F1 teams use laser marking to track car parts
Formula 1 racing teams must abide by traceability standards introduced this year by the FIA (Abdul Razak Latif/Shutterstock.com)
Laser marking is helping Formula 1 teams trace hundreds of car parts as they are shipped from race to race across the globe.
The technique is helping teams abide by the new traceability standards introduced by the FIA motorsport governing body in 2023.
After each F1 race, components are stripped from the cars and returned to base, where they are put through vigorous testing to ensure they are in top shape and ready to be put back on the car for the next round of the season.
The FIA’s newly-introduced standards state that teams must be able to track and trace all components throughout their entire life cycle, from production to redundancy.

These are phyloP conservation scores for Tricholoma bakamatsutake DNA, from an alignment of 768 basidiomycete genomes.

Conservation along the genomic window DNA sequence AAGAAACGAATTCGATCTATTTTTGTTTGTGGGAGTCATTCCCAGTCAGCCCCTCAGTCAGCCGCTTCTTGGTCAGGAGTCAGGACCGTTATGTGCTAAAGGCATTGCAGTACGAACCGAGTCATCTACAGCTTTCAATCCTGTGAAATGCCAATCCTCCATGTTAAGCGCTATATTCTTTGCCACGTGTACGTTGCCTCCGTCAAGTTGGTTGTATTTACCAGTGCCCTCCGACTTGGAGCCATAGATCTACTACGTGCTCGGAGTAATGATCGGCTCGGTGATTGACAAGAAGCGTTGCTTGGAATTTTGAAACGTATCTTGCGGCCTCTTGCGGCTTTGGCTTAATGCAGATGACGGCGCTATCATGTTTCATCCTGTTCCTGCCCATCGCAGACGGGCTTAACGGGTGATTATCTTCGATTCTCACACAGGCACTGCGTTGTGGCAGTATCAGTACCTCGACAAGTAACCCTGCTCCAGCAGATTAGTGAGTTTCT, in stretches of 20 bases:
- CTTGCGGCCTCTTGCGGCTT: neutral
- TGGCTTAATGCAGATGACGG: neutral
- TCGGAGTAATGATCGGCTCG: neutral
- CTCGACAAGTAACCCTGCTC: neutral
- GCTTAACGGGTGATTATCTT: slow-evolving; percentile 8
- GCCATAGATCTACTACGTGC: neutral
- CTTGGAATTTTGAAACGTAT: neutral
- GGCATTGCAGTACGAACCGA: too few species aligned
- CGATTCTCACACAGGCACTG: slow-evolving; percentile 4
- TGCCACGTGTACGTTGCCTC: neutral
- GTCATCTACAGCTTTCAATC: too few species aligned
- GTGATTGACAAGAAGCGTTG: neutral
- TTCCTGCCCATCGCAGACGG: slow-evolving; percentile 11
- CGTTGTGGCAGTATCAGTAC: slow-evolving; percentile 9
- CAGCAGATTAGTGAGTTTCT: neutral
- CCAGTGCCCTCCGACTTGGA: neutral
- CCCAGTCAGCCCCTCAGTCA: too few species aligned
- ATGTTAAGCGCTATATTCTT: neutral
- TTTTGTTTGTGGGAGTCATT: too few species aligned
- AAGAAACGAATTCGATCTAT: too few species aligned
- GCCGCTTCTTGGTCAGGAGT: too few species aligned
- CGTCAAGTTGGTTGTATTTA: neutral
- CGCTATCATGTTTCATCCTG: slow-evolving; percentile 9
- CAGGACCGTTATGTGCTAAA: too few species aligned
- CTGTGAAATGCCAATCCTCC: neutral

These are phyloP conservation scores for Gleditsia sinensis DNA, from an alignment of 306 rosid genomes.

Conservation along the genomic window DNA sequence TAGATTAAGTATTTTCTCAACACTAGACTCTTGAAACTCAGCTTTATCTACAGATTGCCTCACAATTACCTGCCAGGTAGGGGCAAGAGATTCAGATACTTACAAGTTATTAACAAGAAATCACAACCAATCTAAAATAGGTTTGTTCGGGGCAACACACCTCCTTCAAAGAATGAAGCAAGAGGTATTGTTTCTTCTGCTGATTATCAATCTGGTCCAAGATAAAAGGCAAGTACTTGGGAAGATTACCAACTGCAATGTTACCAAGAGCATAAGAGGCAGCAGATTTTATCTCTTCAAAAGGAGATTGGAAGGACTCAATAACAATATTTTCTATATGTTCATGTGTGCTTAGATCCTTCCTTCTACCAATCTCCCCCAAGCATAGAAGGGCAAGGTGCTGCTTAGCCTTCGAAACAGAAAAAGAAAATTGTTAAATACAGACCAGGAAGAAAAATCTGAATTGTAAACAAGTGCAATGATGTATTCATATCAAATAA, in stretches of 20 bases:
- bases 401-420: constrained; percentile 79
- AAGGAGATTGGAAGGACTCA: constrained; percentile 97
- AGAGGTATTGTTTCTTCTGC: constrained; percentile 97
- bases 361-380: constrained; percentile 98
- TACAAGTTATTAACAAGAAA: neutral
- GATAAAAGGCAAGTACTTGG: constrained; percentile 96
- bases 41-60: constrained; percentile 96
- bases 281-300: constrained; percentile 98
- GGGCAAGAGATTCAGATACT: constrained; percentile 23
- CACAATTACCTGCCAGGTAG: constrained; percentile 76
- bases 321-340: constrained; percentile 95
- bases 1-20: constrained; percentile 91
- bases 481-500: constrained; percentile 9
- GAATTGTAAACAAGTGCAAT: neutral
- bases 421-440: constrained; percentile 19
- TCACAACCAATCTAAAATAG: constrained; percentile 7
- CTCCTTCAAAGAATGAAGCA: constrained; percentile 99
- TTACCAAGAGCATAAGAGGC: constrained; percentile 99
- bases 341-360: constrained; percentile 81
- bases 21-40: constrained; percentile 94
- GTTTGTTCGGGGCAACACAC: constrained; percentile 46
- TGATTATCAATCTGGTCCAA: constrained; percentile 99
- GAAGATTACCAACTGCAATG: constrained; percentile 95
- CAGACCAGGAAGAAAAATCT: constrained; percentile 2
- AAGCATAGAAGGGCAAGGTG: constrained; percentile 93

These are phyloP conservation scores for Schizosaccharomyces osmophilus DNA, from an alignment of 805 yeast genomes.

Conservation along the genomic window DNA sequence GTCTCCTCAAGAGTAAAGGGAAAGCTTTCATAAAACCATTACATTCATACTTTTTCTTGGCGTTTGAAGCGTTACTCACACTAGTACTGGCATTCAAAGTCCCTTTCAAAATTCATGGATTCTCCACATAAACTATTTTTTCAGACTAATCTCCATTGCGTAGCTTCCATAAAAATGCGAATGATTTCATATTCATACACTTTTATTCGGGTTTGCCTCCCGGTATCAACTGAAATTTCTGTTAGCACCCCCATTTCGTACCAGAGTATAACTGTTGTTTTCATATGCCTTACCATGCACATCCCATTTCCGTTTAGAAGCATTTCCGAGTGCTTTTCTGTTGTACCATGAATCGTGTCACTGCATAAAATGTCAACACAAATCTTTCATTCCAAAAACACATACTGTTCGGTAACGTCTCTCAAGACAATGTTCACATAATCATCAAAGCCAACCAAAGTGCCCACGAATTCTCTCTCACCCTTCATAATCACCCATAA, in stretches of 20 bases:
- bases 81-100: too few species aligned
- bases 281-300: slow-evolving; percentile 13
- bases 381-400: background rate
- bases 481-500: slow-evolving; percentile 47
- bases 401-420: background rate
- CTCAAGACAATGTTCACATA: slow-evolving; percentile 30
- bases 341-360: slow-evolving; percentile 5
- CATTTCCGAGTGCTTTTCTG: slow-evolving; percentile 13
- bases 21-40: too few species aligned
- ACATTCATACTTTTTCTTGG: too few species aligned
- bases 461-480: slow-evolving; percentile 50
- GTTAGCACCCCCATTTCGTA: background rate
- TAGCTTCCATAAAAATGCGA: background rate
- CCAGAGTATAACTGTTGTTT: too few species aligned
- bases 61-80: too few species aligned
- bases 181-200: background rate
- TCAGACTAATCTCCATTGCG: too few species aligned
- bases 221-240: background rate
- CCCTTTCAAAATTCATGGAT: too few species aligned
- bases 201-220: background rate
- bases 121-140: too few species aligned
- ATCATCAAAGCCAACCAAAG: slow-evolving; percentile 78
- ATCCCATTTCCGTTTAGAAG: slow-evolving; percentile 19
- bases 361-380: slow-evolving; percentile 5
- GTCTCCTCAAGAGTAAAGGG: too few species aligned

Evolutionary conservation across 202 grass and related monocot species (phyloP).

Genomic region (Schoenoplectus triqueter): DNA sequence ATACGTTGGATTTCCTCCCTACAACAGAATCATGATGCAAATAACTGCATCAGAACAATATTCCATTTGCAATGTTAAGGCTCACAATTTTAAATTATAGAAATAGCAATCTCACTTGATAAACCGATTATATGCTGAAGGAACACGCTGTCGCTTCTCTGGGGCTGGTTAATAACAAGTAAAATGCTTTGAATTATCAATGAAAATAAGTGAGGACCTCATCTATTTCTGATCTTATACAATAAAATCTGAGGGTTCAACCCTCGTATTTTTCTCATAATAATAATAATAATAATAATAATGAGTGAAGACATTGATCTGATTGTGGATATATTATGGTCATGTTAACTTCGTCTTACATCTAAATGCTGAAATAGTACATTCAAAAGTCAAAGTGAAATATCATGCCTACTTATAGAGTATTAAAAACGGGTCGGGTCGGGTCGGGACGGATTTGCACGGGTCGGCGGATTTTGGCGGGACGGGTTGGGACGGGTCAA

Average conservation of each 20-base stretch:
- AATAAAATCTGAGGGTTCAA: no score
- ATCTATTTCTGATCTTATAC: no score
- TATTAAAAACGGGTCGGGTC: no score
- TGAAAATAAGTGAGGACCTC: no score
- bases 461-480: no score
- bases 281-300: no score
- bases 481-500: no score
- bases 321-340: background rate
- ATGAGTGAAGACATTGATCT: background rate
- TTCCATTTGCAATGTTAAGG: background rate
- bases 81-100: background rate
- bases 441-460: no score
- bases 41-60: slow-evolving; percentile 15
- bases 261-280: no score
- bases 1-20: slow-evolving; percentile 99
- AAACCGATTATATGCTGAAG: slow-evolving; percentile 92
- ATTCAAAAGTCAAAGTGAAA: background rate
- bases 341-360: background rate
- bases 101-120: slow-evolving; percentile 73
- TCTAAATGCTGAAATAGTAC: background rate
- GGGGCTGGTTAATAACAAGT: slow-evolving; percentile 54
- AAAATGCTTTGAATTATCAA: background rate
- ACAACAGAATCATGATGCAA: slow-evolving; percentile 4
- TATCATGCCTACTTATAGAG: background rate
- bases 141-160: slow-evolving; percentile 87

Laser marking is used to engrave or etch patterns on the parts, and because it can be used with all car materials, including metals, plastics, ceramics, and composites, teams can maintain consistent traceability across diverse components.
According to Needham Laser Technologies, which has several of its N-Lase machines in situ at different F1 suppliers and F1 teams, the technique is also popular because it provides the flexibility to provide either square or round matrix elements, as well as the ability to create small codes (down to 1 x 1mm), which cannot be achieved using other methods like inkjet, chemical etching or dot peen.
Data matrix codes are the standard mark globally within the automotive and aerospace industries because they are resistant to marking defects, have built-in error correction and minimum print contrasts of 20% when read with industrial camera systems. The codes correspond to when and how parts are made, how long they are used, where they were used and their overall performance. l